KIM Soo-hwan has showed various aspects of 'Nogada' through the several methods of work. KIM built a house in the middle of Incheon redevelopment area-the house was demolished by force afterward- and also did an exhibition space by directly decorating the interior. Also, KIM infused life into SINO, a tool which became familiar with him during laboring on construction sites, raising it like a plant, and made toys from it, offering them to spectators. The distinctive features of his work are that the context of all this is not marked by melancholy and darkness and that he infuses his own peculiar humor and wit into the works.
When we think again about this point, we will know the fact that, when 'labor' becomes a reality and 'real', all the laborers won't 'labor' with the hostility and antipathy against the people to enjoy the labor of others, and that labor will become the source of microscopic lives for a long time, and be sometimes grateful and thankful to us, and be sometimes able to give us pleasure. And also, we will realize the weariness and tiredness gained when labor becomes life will emerge more deeply. However, the expressions derived from this are not overly romantic or radical, just like PARK Young-geun‘s light and witty poetry. As someone pointed it out, it is likely to be excessively intense or realistic that those who have not experienced it express their opinions of it. Their opinions are sometimes biased; overly romantic and sentimental, or analytical and scientific. But what KIM Sou-hwan has acquired is that KIM talks of the phenomenon with candor, by being deeply involved in it but keeping his distance from it.
Especially the drawings and the texts, of his work, leave a strong impression. It seems that various scenes are created with candor from his fingertips, grow up, and form a flora which isn't splendid but has vitality. His drawings are, at a glance, more connected with Gorikki than Tolstoj. That's because his work certainly starts from his own experiences and his very microscopic family history. This can be understood in the same context as Rancière criticized Althusser, but the difference between Gorikki and Kim Sou-hwan would be that Gorikki's weight of despair or hostility has been relieved.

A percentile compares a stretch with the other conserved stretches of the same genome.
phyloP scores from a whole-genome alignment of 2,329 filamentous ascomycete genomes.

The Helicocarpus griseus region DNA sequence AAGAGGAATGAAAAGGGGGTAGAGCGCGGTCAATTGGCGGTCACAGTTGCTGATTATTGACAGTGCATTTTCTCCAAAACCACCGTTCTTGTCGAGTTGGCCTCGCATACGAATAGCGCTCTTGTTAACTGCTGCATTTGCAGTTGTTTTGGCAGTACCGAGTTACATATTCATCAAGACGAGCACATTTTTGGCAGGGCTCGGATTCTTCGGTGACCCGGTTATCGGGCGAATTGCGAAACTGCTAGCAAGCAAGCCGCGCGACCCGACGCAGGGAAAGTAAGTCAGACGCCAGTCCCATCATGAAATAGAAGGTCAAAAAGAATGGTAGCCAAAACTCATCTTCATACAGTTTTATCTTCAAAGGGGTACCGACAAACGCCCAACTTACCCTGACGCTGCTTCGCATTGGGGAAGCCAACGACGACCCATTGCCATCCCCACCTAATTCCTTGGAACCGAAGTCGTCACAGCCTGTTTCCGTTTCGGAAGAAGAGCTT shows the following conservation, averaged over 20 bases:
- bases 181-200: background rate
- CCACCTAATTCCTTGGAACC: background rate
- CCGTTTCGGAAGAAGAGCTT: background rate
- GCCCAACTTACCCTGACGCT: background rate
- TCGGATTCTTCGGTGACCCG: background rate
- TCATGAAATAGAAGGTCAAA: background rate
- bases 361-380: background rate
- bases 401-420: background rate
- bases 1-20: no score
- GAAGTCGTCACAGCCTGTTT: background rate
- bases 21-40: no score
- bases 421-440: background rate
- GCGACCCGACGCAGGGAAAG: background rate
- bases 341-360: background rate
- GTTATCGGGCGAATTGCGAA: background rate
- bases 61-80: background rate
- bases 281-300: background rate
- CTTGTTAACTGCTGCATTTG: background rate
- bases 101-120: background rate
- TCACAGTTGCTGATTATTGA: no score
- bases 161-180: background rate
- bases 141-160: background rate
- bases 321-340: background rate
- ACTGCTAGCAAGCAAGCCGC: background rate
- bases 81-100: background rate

In addition, the various texts written by KIM very openly and with candor give us a fresh impression with 'authenticity'. (In fact, the artist seems to have a considerable literary sensibility.) In these times when all people try to give a stimulation that is strong enough to stimulate brain cells and an impression that is intense enough to pound hearts, and when they consider all these things as the virtues of arts, KIM Sou-hwan's work which touches our hearts with a weak but authentic stimulation leaves a good taste for a long time. It's like a brilliant sunlight, which comes down an autumn day and creates same shadows on my and your faces, makes a deep impression.
- KIM Ji-hye (aesthetics)
KIM Ji-hye: Graduated from the master's course at the Dept. of Aesthetics, Hongik University, and finished the Dept. of Art History, Sookmyung Women's University, and now is in the doctor's course at the Dept. of Aesthetics, Hongik University. Worked as a curator at Alternative Space Loop, KT Art Hall, KTF Gallery, etc, and planned, as an independent curator, the exhibitions including《Durian Third Pie Factory》(Seogyo Arts Experiment Center, Seoul, Korea), 《Durian Pie Factory》(Ho Chi Minh City Fine Arts University, Ho Chi Minh, Vietnam), 《Huynh Mai's Letter》(KT&G Sangsangmadang, Seoul, Korea), 《Look for an Aunt》(Seogyo Arts Experiment Center, Seoul, Korea), and《Gongga Gong Galdan》(Munwha Ilbo Gallery, Seoul, Korea). She has written for the public and children in a variety of media.